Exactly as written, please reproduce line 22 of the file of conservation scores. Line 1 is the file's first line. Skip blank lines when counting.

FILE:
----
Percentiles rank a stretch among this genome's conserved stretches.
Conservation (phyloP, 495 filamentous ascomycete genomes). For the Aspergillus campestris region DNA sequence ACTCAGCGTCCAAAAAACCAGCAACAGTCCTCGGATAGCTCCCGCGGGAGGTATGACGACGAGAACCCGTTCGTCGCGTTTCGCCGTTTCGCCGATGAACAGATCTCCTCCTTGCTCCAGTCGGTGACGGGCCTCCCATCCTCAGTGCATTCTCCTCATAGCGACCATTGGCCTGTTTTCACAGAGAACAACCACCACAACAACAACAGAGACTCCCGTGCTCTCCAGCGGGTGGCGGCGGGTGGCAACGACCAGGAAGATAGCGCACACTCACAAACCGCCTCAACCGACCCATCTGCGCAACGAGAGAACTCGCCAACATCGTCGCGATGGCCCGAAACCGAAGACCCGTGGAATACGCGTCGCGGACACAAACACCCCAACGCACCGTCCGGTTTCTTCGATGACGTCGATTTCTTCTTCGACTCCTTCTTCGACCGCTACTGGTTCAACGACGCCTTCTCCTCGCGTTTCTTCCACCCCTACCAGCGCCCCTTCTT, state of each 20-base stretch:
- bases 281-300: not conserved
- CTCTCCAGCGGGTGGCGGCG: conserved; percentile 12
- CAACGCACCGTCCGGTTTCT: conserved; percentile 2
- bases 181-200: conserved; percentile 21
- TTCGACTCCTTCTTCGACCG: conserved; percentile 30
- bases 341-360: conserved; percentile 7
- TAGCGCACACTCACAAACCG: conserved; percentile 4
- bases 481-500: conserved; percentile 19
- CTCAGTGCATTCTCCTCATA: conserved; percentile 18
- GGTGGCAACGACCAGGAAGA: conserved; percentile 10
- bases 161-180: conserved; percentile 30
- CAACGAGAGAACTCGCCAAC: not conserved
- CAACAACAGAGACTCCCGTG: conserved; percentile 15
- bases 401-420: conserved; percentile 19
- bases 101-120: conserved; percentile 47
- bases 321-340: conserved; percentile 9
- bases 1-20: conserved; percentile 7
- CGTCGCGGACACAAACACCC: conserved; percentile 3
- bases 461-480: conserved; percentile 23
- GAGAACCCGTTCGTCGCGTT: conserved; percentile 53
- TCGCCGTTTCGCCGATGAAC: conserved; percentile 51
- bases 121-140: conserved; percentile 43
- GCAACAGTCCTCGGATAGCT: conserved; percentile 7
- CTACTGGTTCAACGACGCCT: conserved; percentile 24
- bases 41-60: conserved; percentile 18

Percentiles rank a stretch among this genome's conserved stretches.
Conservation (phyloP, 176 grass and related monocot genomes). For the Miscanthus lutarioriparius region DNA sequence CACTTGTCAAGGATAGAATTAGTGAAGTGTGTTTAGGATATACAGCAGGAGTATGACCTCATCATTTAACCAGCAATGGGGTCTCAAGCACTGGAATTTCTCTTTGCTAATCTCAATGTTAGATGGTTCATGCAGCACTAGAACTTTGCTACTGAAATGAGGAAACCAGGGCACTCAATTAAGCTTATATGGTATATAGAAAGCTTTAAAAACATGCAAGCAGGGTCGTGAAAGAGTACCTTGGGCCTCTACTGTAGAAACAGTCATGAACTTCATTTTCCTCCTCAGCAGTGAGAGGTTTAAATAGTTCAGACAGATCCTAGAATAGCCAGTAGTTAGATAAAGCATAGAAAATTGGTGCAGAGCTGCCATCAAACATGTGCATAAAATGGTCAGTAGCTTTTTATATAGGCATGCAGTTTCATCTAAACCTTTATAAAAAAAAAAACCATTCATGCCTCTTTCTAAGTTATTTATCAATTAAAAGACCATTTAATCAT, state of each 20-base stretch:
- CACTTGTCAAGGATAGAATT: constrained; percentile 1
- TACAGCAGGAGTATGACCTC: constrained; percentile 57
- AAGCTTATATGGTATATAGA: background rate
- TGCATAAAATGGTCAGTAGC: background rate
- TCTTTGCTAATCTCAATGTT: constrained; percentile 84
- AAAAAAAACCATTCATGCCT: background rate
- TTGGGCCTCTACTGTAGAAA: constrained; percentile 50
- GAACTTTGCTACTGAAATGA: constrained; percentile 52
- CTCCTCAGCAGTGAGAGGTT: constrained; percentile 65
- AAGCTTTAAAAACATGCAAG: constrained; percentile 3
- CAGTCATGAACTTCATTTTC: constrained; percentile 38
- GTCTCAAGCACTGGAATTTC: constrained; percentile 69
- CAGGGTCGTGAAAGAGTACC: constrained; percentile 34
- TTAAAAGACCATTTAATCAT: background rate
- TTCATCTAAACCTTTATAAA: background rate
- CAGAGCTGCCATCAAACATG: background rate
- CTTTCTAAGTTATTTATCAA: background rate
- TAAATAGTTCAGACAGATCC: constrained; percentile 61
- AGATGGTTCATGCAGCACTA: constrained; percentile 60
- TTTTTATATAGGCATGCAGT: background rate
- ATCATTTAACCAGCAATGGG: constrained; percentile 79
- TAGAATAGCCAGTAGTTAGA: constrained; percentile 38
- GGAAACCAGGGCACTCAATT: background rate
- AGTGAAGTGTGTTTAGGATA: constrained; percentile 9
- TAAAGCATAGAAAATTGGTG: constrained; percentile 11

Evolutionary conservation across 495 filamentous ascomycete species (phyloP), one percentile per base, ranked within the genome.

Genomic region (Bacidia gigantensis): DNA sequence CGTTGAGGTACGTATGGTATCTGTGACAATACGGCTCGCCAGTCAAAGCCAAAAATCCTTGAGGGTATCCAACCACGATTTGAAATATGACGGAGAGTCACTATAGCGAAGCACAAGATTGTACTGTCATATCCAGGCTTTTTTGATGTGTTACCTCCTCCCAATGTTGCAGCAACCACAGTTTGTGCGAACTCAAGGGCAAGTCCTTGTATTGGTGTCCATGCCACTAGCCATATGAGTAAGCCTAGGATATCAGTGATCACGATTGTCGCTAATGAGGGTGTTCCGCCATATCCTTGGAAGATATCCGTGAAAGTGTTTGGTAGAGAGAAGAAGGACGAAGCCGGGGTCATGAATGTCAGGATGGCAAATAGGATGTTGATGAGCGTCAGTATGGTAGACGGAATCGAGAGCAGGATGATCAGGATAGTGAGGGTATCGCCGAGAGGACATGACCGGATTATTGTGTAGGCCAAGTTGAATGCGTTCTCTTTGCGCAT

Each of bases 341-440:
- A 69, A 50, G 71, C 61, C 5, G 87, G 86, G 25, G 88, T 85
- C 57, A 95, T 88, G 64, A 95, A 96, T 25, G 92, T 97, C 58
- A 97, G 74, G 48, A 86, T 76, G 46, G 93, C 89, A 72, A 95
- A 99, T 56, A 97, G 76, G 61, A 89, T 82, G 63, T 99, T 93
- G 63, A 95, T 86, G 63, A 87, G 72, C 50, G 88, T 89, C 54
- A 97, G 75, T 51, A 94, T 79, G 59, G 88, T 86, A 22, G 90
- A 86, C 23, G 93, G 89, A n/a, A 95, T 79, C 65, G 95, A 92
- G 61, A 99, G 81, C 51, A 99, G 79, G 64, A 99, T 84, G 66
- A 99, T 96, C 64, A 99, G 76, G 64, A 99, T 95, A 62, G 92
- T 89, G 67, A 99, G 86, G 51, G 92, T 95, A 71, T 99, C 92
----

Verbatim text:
- GAGAACCCGTTCGTCGCGTT: conserved; percentile 53